single-member districts, proportional representation, simple majority vote, prefectures, National Diet
Japanís legislature, the National Diet, comprises two housesóa lower House of Representatives and an upper House of Councillors. The House of Representatives has 480 members, 300 of whom are elected by simple majority vote in single-member districts (geographical areas that each have one representative). The remaining 180 members are elected by proportional representation from a list of candidates selected by the political parties. The maximum term of office for representatives is four years. Their term may be shorter, however, if the prime minister or members of the House of Representatives decide to dissolve the house before the term is up in order to hold a general election. The House of Councillors has 252 members, of whom 100 are elected by proportional representation from a national constituency and 152 are elected from Japanís 47 prefectures. Councillorsí term of office is six years, with one-half of the members elected every three years. The upper house is not subject to dissolution.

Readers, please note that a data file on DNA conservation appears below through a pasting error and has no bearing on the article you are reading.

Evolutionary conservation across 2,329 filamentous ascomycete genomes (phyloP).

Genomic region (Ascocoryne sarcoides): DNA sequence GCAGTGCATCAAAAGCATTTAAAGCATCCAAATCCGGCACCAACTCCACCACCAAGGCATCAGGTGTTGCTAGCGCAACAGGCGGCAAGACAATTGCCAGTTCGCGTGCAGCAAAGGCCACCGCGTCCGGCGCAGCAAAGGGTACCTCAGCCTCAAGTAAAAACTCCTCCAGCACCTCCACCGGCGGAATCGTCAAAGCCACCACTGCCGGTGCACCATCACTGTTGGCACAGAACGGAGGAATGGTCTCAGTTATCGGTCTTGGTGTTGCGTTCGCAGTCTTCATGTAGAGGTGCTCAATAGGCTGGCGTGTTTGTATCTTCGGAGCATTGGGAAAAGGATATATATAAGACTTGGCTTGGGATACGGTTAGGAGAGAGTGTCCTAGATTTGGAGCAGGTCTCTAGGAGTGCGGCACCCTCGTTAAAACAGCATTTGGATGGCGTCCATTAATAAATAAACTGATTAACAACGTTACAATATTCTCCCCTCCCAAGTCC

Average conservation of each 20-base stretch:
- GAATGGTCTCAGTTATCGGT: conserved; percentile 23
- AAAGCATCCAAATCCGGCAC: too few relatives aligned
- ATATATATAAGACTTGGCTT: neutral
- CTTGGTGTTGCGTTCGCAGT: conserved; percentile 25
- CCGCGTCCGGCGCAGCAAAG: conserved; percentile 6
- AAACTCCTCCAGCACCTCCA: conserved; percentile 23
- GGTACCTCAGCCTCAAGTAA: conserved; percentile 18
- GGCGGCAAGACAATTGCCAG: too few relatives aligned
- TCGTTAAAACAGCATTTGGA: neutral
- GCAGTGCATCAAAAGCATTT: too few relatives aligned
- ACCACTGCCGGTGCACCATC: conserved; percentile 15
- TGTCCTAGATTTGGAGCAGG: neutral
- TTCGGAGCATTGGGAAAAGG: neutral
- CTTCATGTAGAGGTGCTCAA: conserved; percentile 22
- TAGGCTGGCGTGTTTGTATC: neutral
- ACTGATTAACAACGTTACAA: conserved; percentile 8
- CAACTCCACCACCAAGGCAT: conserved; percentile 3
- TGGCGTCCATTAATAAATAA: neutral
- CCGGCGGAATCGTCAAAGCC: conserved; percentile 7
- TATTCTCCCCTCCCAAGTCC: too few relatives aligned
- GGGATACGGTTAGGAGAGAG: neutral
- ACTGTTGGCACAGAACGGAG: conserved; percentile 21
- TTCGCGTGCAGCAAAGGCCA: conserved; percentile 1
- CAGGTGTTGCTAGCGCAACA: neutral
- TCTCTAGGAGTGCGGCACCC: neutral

A bill becomes law if a majority in each house approves it. However, if a bill does not receive upper-house approval, it can still be passed into law if two-thirds of the lower house approves it on a second vote. If the upper and lower houses disagree over approval of the budget, the selection of the prime minister, or adoption of treaties with foreign countries, the decision of the lower house becomes law after 30 days without a second vote. For this reason the House of Representatives is the more powerful of the two bodies.
Article key phrases: